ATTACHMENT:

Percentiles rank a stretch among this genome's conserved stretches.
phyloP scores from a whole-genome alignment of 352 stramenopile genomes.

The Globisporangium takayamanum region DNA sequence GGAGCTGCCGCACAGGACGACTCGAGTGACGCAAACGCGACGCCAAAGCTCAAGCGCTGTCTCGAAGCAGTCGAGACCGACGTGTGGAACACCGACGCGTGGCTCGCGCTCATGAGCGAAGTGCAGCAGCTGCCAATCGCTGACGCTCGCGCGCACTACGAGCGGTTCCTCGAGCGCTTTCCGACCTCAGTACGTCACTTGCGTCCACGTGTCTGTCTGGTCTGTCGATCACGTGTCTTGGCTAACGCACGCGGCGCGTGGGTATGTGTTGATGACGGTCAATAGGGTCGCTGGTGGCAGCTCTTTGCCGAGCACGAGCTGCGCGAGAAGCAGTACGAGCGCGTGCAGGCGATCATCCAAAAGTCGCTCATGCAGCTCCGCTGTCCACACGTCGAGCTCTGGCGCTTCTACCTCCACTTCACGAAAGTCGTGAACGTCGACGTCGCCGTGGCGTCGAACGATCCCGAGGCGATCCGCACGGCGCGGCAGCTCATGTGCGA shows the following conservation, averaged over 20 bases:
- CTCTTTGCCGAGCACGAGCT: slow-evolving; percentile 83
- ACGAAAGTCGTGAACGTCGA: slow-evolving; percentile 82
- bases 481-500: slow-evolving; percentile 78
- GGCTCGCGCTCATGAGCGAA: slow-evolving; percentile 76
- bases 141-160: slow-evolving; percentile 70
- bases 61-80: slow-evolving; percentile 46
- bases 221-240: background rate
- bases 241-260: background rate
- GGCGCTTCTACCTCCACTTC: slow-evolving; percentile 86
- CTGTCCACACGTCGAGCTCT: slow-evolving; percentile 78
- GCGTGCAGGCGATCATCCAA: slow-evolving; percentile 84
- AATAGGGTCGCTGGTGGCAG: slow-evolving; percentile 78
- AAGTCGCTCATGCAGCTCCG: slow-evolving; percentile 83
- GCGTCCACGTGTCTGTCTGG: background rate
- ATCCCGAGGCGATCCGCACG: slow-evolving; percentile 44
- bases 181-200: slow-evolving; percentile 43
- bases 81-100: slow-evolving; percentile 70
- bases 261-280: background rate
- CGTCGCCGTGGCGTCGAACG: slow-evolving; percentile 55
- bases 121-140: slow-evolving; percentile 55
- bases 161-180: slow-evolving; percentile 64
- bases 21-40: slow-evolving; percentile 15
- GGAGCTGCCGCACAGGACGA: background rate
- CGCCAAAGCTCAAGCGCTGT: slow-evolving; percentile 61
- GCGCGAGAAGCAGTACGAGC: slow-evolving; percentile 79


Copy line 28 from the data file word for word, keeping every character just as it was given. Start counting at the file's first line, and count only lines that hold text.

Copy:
- GCGCGAGAAGCAGTACGAGC: slow-evolving; percentile 79